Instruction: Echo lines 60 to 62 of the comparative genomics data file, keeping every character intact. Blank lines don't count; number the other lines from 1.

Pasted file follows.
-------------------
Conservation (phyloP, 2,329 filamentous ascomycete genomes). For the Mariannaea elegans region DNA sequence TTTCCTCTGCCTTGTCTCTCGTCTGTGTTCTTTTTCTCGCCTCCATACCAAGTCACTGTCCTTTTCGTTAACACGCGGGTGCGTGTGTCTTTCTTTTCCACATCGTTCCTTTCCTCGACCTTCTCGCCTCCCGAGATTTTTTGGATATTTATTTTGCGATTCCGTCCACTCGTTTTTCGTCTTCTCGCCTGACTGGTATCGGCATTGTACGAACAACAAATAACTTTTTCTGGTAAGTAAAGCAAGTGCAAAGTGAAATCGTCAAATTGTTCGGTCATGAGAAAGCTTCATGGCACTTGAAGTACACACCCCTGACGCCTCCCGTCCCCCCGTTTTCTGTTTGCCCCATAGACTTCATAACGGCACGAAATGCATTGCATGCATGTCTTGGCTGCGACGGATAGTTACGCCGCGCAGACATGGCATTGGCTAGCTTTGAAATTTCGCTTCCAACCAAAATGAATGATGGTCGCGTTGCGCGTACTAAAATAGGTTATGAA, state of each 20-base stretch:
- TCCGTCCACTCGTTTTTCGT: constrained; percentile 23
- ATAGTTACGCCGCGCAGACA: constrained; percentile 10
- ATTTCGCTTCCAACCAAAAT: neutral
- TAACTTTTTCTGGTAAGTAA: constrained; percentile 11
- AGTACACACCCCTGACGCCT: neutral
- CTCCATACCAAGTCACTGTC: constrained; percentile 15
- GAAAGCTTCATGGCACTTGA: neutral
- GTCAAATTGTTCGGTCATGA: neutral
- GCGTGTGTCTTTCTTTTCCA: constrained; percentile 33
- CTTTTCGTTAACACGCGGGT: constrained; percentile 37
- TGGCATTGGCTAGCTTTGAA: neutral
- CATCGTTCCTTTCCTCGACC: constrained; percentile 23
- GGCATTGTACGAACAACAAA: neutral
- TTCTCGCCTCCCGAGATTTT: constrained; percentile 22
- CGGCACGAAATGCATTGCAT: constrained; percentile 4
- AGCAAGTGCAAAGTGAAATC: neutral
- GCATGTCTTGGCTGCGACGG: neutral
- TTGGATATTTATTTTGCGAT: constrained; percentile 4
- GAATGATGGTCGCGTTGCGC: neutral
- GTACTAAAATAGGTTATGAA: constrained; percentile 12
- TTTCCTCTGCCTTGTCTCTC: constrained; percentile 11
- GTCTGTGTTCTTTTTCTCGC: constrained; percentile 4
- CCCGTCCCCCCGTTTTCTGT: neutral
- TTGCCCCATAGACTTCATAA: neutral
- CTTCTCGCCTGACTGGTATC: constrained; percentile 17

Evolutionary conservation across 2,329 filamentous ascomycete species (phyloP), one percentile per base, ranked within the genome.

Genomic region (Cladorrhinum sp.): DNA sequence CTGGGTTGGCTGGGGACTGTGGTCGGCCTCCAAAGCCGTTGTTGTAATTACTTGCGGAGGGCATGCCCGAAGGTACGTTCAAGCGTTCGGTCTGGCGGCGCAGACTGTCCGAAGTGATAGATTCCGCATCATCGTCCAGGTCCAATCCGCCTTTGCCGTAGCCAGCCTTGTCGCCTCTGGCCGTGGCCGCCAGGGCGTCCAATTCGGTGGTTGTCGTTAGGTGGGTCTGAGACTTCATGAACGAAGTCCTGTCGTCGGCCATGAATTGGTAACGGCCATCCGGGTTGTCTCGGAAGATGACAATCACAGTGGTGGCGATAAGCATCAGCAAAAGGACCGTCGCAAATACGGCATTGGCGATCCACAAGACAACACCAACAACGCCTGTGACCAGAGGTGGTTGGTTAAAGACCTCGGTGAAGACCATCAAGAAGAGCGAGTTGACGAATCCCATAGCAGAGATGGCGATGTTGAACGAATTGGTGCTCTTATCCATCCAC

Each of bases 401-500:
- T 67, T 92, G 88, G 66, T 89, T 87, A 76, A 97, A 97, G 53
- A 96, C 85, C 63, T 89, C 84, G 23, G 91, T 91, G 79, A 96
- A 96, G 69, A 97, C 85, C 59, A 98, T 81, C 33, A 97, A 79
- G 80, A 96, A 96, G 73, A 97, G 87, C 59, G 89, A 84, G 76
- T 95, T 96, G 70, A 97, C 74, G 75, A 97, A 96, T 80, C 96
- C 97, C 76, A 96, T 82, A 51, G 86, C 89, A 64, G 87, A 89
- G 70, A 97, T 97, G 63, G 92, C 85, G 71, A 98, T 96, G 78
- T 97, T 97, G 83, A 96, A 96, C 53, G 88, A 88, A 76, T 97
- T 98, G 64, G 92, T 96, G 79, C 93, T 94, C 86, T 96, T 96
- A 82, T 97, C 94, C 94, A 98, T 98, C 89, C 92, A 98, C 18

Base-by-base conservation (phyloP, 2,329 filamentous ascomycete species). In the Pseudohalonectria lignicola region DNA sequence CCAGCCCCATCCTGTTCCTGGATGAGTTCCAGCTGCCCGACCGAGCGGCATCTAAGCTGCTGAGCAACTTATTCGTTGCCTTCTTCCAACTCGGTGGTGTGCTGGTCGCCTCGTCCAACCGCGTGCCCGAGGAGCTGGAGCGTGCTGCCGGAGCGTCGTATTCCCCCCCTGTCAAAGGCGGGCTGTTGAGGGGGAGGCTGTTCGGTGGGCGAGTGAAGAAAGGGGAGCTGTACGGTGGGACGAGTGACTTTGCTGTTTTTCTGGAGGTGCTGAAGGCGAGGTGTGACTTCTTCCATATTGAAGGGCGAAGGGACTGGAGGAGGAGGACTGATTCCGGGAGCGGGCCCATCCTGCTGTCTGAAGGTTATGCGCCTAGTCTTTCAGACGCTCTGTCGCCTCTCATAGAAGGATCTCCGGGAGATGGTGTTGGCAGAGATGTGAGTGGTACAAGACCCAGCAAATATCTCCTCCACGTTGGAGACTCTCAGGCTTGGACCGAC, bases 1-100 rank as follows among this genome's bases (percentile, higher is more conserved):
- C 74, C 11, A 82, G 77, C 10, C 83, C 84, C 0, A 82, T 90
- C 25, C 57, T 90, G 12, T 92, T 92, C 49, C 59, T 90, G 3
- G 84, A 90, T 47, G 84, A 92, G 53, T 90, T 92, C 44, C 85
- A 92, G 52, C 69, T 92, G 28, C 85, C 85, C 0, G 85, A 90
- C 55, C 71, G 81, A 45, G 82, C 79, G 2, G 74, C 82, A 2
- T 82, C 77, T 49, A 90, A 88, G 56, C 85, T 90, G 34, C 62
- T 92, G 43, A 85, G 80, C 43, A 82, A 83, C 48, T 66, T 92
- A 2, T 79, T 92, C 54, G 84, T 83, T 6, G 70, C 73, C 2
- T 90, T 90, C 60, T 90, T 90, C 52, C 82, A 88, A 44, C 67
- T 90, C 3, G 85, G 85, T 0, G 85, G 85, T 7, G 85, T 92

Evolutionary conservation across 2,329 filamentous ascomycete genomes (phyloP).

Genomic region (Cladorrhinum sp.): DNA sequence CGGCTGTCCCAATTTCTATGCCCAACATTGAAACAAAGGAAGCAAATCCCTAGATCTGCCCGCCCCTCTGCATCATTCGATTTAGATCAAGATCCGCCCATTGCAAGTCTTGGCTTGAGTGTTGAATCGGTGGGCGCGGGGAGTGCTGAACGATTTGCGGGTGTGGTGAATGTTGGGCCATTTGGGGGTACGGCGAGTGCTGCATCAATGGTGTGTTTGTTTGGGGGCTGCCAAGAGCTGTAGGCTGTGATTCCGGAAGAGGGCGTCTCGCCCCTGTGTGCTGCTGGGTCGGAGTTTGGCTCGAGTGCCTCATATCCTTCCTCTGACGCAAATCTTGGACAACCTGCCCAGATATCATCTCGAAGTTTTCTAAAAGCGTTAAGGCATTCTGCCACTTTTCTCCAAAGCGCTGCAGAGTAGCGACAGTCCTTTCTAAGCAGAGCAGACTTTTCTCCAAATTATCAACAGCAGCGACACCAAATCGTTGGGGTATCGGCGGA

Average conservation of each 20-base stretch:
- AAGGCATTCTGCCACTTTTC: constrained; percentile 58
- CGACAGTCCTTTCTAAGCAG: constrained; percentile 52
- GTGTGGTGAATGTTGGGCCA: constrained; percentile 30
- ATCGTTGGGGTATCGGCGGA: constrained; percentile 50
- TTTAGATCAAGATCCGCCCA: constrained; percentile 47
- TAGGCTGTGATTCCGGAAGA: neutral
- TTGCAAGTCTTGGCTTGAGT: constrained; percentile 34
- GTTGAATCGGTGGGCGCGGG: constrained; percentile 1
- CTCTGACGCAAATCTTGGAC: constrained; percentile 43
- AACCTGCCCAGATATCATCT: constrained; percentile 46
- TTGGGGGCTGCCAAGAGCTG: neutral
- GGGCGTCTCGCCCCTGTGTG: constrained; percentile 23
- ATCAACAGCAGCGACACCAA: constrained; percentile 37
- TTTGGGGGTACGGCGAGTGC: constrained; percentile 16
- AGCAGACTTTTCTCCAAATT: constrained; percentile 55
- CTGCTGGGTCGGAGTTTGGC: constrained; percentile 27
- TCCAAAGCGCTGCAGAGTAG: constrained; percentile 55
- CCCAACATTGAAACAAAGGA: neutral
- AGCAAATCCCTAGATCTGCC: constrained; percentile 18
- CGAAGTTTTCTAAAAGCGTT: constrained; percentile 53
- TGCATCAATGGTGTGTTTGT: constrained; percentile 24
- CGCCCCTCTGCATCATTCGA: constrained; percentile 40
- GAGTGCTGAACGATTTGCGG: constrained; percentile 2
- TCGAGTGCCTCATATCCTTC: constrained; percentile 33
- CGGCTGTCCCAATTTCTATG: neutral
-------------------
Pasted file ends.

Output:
- TTGCAAGTCTTGGCTTGAGT: constrained; percentile 34
- GTTGAATCGGTGGGCGCGGG: constrained; percentile 1
- CTCTGACGCAAATCTTGGAC: constrained; percentile 43